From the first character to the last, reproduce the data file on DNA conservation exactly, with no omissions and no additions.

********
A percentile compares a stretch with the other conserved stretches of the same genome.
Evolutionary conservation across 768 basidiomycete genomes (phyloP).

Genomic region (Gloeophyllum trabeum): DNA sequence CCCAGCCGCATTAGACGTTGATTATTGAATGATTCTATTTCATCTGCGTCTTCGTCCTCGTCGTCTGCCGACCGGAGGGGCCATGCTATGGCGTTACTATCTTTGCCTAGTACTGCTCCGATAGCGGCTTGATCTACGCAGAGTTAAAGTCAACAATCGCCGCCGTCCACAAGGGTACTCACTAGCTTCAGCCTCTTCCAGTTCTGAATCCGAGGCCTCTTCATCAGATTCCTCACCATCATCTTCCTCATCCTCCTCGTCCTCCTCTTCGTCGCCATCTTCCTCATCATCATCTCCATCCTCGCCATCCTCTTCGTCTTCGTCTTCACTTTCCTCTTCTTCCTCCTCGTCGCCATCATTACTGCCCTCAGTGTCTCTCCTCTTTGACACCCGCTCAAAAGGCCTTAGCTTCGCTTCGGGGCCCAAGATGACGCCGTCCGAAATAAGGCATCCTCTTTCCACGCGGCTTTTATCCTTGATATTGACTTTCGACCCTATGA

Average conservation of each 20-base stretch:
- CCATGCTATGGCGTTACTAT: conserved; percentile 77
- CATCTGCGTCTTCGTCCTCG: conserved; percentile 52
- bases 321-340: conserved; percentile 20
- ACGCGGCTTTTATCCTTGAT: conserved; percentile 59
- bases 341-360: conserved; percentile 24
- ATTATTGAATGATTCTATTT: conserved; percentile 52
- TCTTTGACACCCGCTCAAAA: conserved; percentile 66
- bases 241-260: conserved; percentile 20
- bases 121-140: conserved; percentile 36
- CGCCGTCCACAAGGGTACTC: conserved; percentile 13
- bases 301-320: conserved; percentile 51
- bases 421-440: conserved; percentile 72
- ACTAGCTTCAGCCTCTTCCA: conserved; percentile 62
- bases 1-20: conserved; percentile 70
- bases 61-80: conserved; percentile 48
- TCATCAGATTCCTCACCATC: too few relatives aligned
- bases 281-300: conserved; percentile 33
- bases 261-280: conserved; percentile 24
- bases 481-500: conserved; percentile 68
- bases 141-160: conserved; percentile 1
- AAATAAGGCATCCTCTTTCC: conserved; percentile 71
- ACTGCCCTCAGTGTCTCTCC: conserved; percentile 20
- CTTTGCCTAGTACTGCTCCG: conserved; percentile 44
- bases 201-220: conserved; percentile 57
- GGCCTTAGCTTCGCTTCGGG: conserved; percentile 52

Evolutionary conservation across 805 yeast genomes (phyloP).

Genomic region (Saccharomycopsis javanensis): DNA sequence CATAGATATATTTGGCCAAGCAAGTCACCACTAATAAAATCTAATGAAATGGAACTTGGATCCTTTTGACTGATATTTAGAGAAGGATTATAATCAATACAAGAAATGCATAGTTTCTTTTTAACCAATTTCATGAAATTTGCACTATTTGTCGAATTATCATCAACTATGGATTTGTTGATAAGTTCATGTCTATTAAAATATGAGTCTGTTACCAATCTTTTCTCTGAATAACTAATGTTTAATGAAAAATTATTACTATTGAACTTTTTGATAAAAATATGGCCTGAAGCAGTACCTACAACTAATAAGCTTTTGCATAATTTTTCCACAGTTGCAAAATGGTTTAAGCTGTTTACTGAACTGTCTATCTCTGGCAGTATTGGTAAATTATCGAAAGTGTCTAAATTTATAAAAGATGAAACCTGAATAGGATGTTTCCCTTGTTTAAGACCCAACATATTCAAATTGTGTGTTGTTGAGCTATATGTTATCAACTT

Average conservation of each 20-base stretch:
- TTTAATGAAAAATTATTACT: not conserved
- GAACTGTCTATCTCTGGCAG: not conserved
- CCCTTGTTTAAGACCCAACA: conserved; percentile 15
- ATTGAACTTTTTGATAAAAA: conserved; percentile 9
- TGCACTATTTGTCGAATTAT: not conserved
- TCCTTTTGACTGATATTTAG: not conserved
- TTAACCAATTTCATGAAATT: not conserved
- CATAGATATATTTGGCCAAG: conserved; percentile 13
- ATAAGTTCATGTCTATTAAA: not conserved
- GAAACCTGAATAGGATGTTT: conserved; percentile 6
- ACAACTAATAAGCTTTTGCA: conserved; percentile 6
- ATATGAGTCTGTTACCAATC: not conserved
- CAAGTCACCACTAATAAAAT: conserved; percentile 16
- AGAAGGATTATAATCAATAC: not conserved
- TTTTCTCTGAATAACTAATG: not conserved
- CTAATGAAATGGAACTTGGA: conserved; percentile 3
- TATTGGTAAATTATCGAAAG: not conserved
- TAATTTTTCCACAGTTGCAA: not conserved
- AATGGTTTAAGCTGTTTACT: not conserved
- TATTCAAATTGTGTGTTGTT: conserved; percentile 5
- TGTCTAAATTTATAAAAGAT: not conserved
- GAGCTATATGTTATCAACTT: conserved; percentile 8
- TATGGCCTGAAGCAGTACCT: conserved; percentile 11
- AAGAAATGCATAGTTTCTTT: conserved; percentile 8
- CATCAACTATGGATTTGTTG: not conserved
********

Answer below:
A percentile compares a stretch with the other conserved stretches of the same genome.
Evolutionary conservation across 768 basidiomycete genomes (phyloP).

Genomic region (Gloeophyllum trabeum): DNA sequence CCCAGCCGCATTAGACGTTGATTATTGAATGATTCTATTTCATCTGCGTCTTCGTCCTCGTCGTCTGCCGACCGGAGGGGCCATGCTATGGCGTTACTATCTTTGCCTAGTACTGCTCCGATAGCGGCTTGATCTACGCAGAGTTAAAGTCAACAATCGCCGCCGTCCACAAGGGTACTCACTAGCTTCAGCCTCTTCCAGTTCTGAATCCGAGGCCTCTTCATCAGATTCCTCACCATCATCTTCCTCATCCTCCTCGTCCTCCTCTTCGTCGCCATCTTCCTCATCATCATCTCCATCCTCGCCATCCTCTTCGTCTTCGTCTTCACTTTCCTCTTCTTCCTCCTCGTCGCCATCATTACTGCCCTCAGTGTCTCTCCTCTTTGACACCCGCTCAAAAGGCCTTAGCTTCGCTTCGGGGCCCAAGATGACGCCGTCCGAAATAAGGCATCCTCTTTCCACGCGGCTTTTATCCTTGATATTGACTTTCGACCCTATGA

Average conservation of each 20-base stretch:
- CCATGCTATGGCGTTACTAT: conserved; percentile 77
- CATCTGCGTCTTCGTCCTCG: conserved; percentile 52
- bases 321-340: conserved; percentile 20
- ACGCGGCTTTTATCCTTGAT: conserved; percentile 59
- bases 341-360: conserved; percentile 24
- ATTATTGAATGATTCTATTT: conserved; percentile 52
- TCTTTGACACCCGCTCAAAA: conserved; percentile 66
- bases 241-260: conserved; percentile 20
- bases 121-140: conserved; percentile 36
- CGCCGTCCACAAGGGTACTC: conserved; percentile 13
- bases 301-320: conserved; percentile 51
- bases 421-440: conserved; percentile 72
- ACTAGCTTCAGCCTCTTCCA: conserved; percentile 62
- bases 1-20: conserved; percentile 70
- bases 61-80: conserved; percentile 48
- TCATCAGATTCCTCACCATC: too few relatives aligned
- bases 281-300: conserved; percentile 33
- bases 261-280: conserved; percentile 24
- bases 481-500: conserved; percentile 68
- bases 141-160: conserved; percentile 1
- AAATAAGGCATCCTCTTTCC: conserved; percentile 71
- ACTGCCCTCAGTGTCTCTCC: conserved; percentile 20
- CTTTGCCTAGTACTGCTCCG: conserved; percentile 44
- bases 201-220: conserved; percentile 57
- GGCCTTAGCTTCGCTTCGGG: conserved; percentile 52

Evolutionary conservation across 805 yeast genomes (phyloP).

Genomic region (Saccharomycopsis javanensis): DNA sequence CATAGATATATTTGGCCAAGCAAGTCACCACTAATAAAATCTAATGAAATGGAACTTGGATCCTTTTGACTGATATTTAGAGAAGGATTATAATCAATACAAGAAATGCATAGTTTCTTTTTAACCAATTTCATGAAATTTGCACTATTTGTCGAATTATCATCAACTATGGATTTGTTGATAAGTTCATGTCTATTAAAATATGAGTCTGTTACCAATCTTTTCTCTGAATAACTAATGTTTAATGAAAAATTATTACTATTGAACTTTTTGATAAAAATATGGCCTGAAGCAGTACCTACAACTAATAAGCTTTTGCATAATTTTTCCACAGTTGCAAAATGGTTTAAGCTGTTTACTGAACTGTCTATCTCTGGCAGTATTGGTAAATTATCGAAAGTGTCTAAATTTATAAAAGATGAAACCTGAATAGGATGTTTCCCTTGTTTAAGACCCAACATATTCAAATTGTGTGTTGTTGAGCTATATGTTATCAACTT

Average conservation of each 20-base stretch:
- TTTAATGAAAAATTATTACT: not conserved
- GAACTGTCTATCTCTGGCAG: not conserved
- CCCTTGTTTAAGACCCAACA: conserved; percentile 15
- ATTGAACTTTTTGATAAAAA: conserved; percentile 9
- TGCACTATTTGTCGAATTAT: not conserved
- TCCTTTTGACTGATATTTAG: not conserved
- TTAACCAATTTCATGAAATT: not conserved
- CATAGATATATTTGGCCAAG: conserved; percentile 13
- ATAAGTTCATGTCTATTAAA: not conserved
- GAAACCTGAATAGGATGTTT: conserved; percentile 6
- ACAACTAATAAGCTTTTGCA: conserved; percentile 6
- ATATGAGTCTGTTACCAATC: not conserved
- CAAGTCACCACTAATAAAAT: conserved; percentile 16
- AGAAGGATTATAATCAATAC: not conserved
- TTTTCTCTGAATAACTAATG: not conserved
- CTAATGAAATGGAACTTGGA: conserved; percentile 3
- TATTGGTAAATTATCGAAAG: not conserved
- TAATTTTTCCACAGTTGCAA: not conserved
- AATGGTTTAAGCTGTTTACT: not conserved
- TATTCAAATTGTGTGTTGTT: conserved; percentile 5
- TGTCTAAATTTATAAAAGAT: not conserved
- GAGCTATATGTTATCAACTT: conserved; percentile 8
- TATGGCCTGAAGCAGTACCT: conserved; percentile 11
- AAGAAATGCATAGTTTCTTT: conserved; percentile 8
- CATCAACTATGGATTTGTTG: not conserved